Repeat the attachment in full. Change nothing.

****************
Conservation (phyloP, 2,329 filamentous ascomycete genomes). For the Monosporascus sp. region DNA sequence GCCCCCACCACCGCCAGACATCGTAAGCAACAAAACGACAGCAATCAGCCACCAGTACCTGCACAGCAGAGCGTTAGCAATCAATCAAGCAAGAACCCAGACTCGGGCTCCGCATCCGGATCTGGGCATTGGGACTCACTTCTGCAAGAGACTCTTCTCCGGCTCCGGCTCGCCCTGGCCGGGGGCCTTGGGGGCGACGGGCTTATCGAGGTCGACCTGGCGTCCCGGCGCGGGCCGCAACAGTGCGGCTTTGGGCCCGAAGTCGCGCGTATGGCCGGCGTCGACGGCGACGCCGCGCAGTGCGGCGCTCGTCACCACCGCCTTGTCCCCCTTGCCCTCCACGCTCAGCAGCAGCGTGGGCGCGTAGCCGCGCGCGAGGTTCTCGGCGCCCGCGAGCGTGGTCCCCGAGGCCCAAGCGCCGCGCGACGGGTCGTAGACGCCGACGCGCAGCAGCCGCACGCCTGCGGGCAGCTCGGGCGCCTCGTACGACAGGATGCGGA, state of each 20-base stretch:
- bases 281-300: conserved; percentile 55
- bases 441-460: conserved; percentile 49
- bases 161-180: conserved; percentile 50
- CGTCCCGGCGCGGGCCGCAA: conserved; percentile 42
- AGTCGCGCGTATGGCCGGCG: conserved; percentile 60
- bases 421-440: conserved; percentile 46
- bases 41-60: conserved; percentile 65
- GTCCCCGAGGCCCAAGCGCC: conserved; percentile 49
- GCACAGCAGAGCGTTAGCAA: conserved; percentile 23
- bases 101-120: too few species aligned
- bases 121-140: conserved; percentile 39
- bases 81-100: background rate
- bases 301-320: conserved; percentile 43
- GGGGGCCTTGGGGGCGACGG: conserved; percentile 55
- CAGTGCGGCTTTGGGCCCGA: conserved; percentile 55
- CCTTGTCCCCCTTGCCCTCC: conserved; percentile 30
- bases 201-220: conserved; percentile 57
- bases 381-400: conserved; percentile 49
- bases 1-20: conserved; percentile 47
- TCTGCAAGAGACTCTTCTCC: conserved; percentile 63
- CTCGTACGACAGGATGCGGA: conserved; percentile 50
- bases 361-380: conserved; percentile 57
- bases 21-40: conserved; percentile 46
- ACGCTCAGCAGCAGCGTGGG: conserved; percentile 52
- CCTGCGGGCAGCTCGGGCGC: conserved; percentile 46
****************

Conservation (phyloP, 2,329 filamentous ascomycete genomes). For the Monosporascus sp. region DNA sequence GCCCCCACCACCGCCAGACATCGTAAGCAACAAAACGACAGCAATCAGCCACCAGTACCTGCACAGCAGAGCGTTAGCAATCAATCAAGCAAGAACCCAGACTCGGGCTCCGCATCCGGATCTGGGCATTGGGACTCACTTCTGCAAGAGACTCTTCTCCGGCTCCGGCTCGCCCTGGCCGGGGGCCTTGGGGGCGACGGGCTTATCGAGGTCGACCTGGCGTCCCGGCGCGGGCCGCAACAGTGCGGCTTTGGGCCCGAAGTCGCGCGTATGGCCGGCGTCGACGGCGACGCCGCGCAGTGCGGCGCTCGTCACCACCGCCTTGTCCCCCTTGCCCTCCACGCTCAGCAGCAGCGTGGGCGCGTAGCCGCGCGCGAGGTTCTCGGCGCCCGCGAGCGTGGTCCCCGAGGCCCAAGCGCCGCGCGACGGGTCGTAGACGCCGACGCGCAGCAGCCGCACGCCTGCGGGCAGCTCGGGCGCCTCGTACGACAGGATGCGGA, state of each 20-base stretch:
- bases 281-300: conserved; percentile 55
- bases 441-460: conserved; percentile 49
- bases 161-180: conserved; percentile 50
- CGTCCCGGCGCGGGCCGCAA: conserved; percentile 42
- AGTCGCGCGTATGGCCGGCG: conserved; percentile 60
- bases 421-440: conserved; percentile 46
- bases 41-60: conserved; percentile 65
- GTCCCCGAGGCCCAAGCGCC: conserved; percentile 49
- GCACAGCAGAGCGTTAGCAA: conserved; percentile 23
- bases 101-120: too few species aligned
- bases 121-140: conserved; percentile 39
- bases 81-100: background rate
- bases 301-320: conserved; percentile 43
- GGGGGCCTTGGGGGCGACGG: conserved; percentile 55
- CAGTGCGGCTTTGGGCCCGA: conserved; percentile 55
- CCTTGTCCCCCTTGCCCTCC: conserved; percentile 30
- bases 201-220: conserved; percentile 57
- bases 381-400: conserved; percentile 49
- bases 1-20: conserved; percentile 47
- TCTGCAAGAGACTCTTCTCC: conserved; percentile 63
- CTCGTACGACAGGATGCGGA: conserved; percentile 50
- bases 361-380: conserved; percentile 57
- bases 21-40: conserved; percentile 46
- ACGCTCAGCAGCAGCGTGGG: conserved; percentile 52
- CCTGCGGGCAGCTCGGGCGC: conserved; percentile 46